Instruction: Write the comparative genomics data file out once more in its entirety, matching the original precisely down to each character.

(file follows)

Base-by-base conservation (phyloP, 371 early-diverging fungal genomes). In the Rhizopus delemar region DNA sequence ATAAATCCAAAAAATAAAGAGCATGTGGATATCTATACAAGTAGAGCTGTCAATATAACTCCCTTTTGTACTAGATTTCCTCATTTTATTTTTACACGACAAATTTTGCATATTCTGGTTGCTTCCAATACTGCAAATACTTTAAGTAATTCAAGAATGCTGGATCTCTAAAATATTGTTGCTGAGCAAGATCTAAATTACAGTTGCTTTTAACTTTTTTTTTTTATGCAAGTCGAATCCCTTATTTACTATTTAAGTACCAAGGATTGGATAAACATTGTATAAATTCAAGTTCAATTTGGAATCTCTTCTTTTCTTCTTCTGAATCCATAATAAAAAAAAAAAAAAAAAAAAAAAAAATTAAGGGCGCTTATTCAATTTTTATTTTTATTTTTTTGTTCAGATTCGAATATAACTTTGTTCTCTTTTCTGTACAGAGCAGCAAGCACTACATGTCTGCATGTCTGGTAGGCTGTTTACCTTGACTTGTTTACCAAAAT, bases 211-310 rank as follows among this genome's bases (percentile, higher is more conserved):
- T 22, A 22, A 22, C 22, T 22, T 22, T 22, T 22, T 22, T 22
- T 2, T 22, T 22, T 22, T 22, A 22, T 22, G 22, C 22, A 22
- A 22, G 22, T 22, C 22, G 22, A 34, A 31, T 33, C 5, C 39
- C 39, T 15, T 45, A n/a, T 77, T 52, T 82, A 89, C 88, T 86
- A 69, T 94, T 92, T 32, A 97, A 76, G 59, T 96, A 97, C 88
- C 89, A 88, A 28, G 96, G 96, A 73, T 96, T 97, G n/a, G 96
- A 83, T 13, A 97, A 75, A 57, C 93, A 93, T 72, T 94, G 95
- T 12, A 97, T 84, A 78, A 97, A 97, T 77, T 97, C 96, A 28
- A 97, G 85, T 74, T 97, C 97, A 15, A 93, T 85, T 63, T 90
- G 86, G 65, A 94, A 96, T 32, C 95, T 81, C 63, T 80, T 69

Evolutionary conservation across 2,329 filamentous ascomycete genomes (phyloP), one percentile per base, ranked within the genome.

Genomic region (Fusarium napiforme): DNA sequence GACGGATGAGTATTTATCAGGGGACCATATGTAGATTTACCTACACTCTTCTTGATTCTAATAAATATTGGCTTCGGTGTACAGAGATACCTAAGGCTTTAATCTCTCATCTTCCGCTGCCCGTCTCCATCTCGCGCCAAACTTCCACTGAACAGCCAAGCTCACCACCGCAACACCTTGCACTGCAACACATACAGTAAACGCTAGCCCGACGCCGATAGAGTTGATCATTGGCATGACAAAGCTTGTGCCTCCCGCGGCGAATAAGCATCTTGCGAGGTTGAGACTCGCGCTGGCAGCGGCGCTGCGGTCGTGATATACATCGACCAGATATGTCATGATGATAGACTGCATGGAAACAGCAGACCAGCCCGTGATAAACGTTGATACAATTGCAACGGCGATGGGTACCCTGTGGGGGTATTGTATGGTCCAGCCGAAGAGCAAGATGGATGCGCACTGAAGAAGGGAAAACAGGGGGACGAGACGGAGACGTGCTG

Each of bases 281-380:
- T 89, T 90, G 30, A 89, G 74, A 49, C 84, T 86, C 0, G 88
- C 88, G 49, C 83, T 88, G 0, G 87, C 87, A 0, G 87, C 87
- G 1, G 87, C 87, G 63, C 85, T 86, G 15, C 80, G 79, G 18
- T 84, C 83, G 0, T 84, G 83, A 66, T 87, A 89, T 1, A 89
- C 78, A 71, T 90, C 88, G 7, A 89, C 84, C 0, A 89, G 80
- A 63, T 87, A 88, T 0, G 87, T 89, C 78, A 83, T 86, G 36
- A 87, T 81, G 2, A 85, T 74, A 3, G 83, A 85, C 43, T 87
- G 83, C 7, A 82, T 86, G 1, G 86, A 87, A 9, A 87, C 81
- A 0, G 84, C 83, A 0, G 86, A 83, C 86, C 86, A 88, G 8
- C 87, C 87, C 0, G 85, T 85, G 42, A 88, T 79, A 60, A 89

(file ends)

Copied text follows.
Base-by-base conservation (phyloP, 371 early-diverging fungal genomes). In the Rhizopus delemar region DNA sequence ATAAATCCAAAAAATAAAGAGCATGTGGATATCTATACAAGTAGAGCTGTCAATATAACTCCCTTTTGTACTAGATTTCCTCATTTTATTTTTACACGACAAATTTTGCATATTCTGGTTGCTTCCAATACTGCAAATACTTTAAGTAATTCAAGAATGCTGGATCTCTAAAATATTGTTGCTGAGCAAGATCTAAATTACAGTTGCTTTTAACTTTTTTTTTTTATGCAAGTCGAATCCCTTATTTACTATTTAAGTACCAAGGATTGGATAAACATTGTATAAATTCAAGTTCAATTTGGAATCTCTTCTTTTCTTCTTCTGAATCCATAATAAAAAAAAAAAAAAAAAAAAAAAAAATTAAGGGCGCTTATTCAATTTTTATTTTTATTTTTTTGTTCAGATTCGAATATAACTTTGTTCTCTTTTCTGTACAGAGCAGCAAGCACTACATGTCTGCATGTCTGGTAGGCTGTTTACCTTGACTTGTTTACCAAAAT, bases 211-310 rank as follows among this genome's bases (percentile, higher is more conserved):
- T 22, A 22, A 22, C 22, T 22, T 22, T 22, T 22, T 22, T 22
- T 2, T 22, T 22, T 22, T 22, A 22, T 22, G 22, C 22, A 22
- A 22, G 22, T 22, C 22, G 22, A 34, A 31, T 33, C 5, C 39
- C 39, T 15, T 45, A n/a, T 77, T 52, T 82, A 89, C 88, T 86
- A 69, T 94, T 92, T 32, A 97, A 76, G 59, T 96, A 97, C 88
- C 89, A 88, A 28, G 96, G 96, A 73, T 96, T 97, G n/a, G 96
- A 83, T 13, A 97, A 75, A 57, C 93, A 93, T 72, T 94, G 95
- T 12, A 97, T 84, A 78, A 97, A 97, T 77, T 97, C 96, A 28
- A 97, G 85, T 74, T 97, C 97, A 15, A 93, T 85, T 63, T 90
- G 86, G 65, A 94, A 96, T 32, C 95, T 81, C 63, T 80, T 69

Evolutionary conservation across 2,329 filamentous ascomycete genomes (phyloP), one percentile per base, ranked within the genome.

Genomic region (Fusarium napiforme): DNA sequence GACGGATGAGTATTTATCAGGGGACCATATGTAGATTTACCTACACTCTTCTTGATTCTAATAAATATTGGCTTCGGTGTACAGAGATACCTAAGGCTTTAATCTCTCATCTTCCGCTGCCCGTCTCCATCTCGCGCCAAACTTCCACTGAACAGCCAAGCTCACCACCGCAACACCTTGCACTGCAACACATACAGTAAACGCTAGCCCGACGCCGATAGAGTTGATCATTGGCATGACAAAGCTTGTGCCTCCCGCGGCGAATAAGCATCTTGCGAGGTTGAGACTCGCGCTGGCAGCGGCGCTGCGGTCGTGATATACATCGACCAGATATGTCATGATGATAGACTGCATGGAAACAGCAGACCAGCCCGTGATAAACGTTGATACAATTGCAACGGCGATGGGTACCCTGTGGGGGTATTGTATGGTCCAGCCGAAGAGCAAGATGGATGCGCACTGAAGAAGGGAAAACAGGGGGACGAGACGGAGACGTGCTG

Each of bases 281-380:
- T 89, T 90, G 30, A 89, G 74, A 49, C 84, T 86, C 0, G 88
- C 88, G 49, C 83, T 88, G 0, G 87, C 87, A 0, G 87, C 87
- G 1, G 87, C 87, G 63, C 85, T 86, G 15, C 80, G 79, G 18
- T 84, C 83, G 0, T 84, G 83, A 66, T 87, A 89, T 1, A 89
- C 78, A 71, T 90, C 88, G 7, A 89, C 84, C 0, A 89, G 80
- A 63, T 87, A 88, T 0, G 87, T 89, C 78, A 83, T 86, G 36
- A 87, T 81, G 2, A 85, T 74, A 3, G 83, A 85, C 43, T 87
- G 83, C 7, A 82, T 86, G 1, G 86, A 87, A 9, A 87, C 81
- A 0, G 84, C 83, A 0, G 86, A 83, C 86, C 86, A 88, G 8
- C 87, C 87, C 0, G 85, T 85, G 42, A 88, T 79, A 60, A 89